Groupon CEO Andrew Mason left his role with the same irreverent humor that is sprinkled throughout many of the site's daily deal descriptions.
“After four and a half intense and wonderful years as CEO of Groupon, I've decided that I'd like to spend more time with my family. Just kidding – I was fired today,” Mason wrote Thursday in a letter to Groupon employees. “If you're wondering why…you haven't been paying attention.”
The note circulated quickly on Twitter, where people praised Mason's honesty and humor. In his letter, which he published online, Mason urged employees “to start with the customer.” His candid words and subsequent tweets seemed just as much aimed at that audience, the Groupon subscribers who sift through quirky summaries of daily deals like this one, for a dentist: “The Tooth Fairy is a burglarizing fetishist specializing in black-market ivory trade, and she must be stopped.”
But Mason's communications style never did much to improve his image among shareholders. His dismissal, coming a day after weak fourth-quarter earnings, brought to an end months of speculation about his fate at the struggling company. In an earnings call on Wednesday, global head of communications Paul Taaffe responded to a question about whether the financial results would affect Mason's role: “He's here today.”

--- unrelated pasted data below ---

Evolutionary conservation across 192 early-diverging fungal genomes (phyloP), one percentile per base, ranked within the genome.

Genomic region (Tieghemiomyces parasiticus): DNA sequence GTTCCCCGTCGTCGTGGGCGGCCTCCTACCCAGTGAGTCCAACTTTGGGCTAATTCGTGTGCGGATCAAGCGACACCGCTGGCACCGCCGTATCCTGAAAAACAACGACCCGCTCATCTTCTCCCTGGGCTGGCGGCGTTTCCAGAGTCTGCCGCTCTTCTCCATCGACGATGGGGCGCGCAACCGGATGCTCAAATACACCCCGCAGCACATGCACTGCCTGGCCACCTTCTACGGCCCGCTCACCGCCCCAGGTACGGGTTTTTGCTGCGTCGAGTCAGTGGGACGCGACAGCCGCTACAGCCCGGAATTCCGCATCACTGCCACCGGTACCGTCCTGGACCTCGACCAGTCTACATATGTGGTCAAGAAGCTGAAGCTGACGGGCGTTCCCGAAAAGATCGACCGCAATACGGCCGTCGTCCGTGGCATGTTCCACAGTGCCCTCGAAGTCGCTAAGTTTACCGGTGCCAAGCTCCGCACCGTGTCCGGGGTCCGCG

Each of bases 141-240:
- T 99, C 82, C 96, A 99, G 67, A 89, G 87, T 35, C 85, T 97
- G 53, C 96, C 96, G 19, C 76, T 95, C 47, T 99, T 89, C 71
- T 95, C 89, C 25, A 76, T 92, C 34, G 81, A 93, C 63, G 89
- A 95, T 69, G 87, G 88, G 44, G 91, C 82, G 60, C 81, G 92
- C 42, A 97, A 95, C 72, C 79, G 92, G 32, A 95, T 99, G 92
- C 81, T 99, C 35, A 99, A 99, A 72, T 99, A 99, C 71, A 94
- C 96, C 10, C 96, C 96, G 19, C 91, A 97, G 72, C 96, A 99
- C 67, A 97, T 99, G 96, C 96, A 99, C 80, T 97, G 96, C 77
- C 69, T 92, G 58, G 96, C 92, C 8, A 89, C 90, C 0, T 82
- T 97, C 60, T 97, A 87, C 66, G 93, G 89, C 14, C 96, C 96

Co-founder and chairman Eric Lefkofsky and director Ted Leonsis will serve as interim CEOs while Groupon searches for a permanent replacement. Groupon's management, along with Taaffe, must find the right balance of communicating with investors and consumers to inspire confidence in the company's future.
Taaffe declined to comment on Mason's departure. Sard Verbinnen & Co. is advising Groupon's board during the transition, while Brunswick Group is advising the company.
The other audience that cannot be neglected is merchants, some of whom have complained that partnering with daily deal sites like Groupon hurt their business.
“They think their customer is Joe Smith who buys the Groupon,” Forrester Research e-commerce analyst Sucharita Mulpuru told The New York Times. “But the customer is the merchant. They have been focusing on the wrong person.”
Mason came up with a great idea and brought a spirit of fun to Groupon, but his exit signals a step toward maturity for the company.